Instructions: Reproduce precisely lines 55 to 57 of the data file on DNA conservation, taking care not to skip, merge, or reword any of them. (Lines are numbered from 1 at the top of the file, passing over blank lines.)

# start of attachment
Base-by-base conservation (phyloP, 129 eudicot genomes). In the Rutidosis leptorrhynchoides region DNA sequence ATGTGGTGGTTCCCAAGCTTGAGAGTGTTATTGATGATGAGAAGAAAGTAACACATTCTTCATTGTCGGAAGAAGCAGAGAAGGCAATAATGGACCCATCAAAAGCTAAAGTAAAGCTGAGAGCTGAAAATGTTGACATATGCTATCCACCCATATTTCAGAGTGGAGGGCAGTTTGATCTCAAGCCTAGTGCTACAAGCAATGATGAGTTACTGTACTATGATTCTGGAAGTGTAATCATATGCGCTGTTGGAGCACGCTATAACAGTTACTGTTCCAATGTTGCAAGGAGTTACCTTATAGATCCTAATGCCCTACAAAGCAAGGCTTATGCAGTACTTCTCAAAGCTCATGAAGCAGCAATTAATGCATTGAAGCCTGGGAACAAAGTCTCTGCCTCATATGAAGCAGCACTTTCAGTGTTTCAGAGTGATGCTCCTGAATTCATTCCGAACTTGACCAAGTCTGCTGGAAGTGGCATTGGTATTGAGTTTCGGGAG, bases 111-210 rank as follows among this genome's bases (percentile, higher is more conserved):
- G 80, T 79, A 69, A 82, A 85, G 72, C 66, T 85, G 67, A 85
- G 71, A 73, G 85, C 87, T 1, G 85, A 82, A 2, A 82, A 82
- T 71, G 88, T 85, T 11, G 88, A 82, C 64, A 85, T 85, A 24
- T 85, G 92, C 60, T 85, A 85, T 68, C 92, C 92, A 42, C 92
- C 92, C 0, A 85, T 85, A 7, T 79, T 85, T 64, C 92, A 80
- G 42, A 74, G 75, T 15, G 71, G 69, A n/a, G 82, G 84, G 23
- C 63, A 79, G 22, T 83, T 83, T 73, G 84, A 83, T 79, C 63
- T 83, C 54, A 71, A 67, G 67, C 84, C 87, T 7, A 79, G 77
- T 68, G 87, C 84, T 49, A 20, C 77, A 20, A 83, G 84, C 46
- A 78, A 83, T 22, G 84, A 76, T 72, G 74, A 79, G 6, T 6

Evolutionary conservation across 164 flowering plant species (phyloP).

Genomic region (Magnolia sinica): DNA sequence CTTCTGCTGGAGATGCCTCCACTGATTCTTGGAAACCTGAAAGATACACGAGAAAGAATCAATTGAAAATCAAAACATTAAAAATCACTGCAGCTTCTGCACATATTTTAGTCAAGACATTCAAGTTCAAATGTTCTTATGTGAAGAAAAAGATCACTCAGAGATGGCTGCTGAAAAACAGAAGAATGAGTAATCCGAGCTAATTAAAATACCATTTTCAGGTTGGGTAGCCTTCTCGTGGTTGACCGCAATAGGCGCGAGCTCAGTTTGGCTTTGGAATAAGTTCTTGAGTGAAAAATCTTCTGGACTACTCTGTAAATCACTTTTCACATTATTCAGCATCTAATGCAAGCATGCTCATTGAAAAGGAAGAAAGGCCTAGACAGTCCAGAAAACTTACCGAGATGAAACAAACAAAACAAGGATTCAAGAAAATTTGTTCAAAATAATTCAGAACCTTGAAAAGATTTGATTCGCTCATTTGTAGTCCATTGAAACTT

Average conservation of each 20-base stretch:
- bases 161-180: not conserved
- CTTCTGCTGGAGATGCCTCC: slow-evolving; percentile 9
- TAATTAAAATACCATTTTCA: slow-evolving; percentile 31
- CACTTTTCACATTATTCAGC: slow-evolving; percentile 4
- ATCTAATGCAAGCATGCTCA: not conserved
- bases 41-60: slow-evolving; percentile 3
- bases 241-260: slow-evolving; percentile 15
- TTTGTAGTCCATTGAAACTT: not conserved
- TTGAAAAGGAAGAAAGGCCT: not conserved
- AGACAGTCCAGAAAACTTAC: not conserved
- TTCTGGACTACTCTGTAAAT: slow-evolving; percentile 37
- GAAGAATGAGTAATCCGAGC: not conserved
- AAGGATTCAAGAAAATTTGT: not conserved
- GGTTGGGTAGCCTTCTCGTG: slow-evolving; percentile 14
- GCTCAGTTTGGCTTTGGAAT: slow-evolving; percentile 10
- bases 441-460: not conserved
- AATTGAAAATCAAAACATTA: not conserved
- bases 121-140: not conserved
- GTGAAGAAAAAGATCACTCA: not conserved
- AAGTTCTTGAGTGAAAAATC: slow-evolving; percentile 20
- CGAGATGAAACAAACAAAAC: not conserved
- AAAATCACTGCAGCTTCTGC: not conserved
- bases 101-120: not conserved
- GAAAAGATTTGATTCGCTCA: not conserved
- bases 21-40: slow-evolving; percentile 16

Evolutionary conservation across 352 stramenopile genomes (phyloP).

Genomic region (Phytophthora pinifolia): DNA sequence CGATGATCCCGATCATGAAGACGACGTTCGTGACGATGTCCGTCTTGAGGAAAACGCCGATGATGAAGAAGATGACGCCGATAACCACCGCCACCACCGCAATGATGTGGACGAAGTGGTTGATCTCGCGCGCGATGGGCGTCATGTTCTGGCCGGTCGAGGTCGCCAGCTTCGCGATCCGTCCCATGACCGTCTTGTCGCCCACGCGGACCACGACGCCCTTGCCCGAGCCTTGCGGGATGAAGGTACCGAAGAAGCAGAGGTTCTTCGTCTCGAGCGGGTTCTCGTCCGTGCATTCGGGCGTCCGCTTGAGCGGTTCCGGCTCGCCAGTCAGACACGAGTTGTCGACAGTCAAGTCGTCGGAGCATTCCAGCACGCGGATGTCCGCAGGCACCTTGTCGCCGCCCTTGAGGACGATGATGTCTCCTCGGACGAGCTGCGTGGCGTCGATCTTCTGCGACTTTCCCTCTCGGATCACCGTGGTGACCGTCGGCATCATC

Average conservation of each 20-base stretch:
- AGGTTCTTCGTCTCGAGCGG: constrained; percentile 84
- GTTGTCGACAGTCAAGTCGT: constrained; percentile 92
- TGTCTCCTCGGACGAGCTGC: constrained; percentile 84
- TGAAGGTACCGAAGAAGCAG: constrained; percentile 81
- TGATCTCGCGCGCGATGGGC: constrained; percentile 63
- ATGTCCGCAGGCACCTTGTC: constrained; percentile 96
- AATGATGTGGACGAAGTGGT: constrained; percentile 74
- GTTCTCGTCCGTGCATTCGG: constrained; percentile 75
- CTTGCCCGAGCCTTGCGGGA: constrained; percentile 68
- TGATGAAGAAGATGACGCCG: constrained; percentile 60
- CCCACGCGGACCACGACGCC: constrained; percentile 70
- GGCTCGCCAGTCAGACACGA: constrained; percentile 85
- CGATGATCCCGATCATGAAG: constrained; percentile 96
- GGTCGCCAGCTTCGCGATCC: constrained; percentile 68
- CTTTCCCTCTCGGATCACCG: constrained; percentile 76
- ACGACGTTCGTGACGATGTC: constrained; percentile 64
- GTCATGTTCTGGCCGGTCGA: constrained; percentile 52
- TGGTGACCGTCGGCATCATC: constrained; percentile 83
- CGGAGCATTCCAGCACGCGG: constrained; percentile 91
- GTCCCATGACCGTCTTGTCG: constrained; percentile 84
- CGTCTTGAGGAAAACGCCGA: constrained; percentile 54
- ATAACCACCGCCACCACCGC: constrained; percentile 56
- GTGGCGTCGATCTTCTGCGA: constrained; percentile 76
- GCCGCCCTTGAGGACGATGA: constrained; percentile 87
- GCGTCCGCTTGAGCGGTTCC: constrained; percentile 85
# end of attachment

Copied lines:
- CGATGATCCCGATCATGAAG: constrained; percentile 96
- GGTCGCCAGCTTCGCGATCC: constrained; percentile 68
- CTTTCCCTCTCGGATCACCG: constrained; percentile 76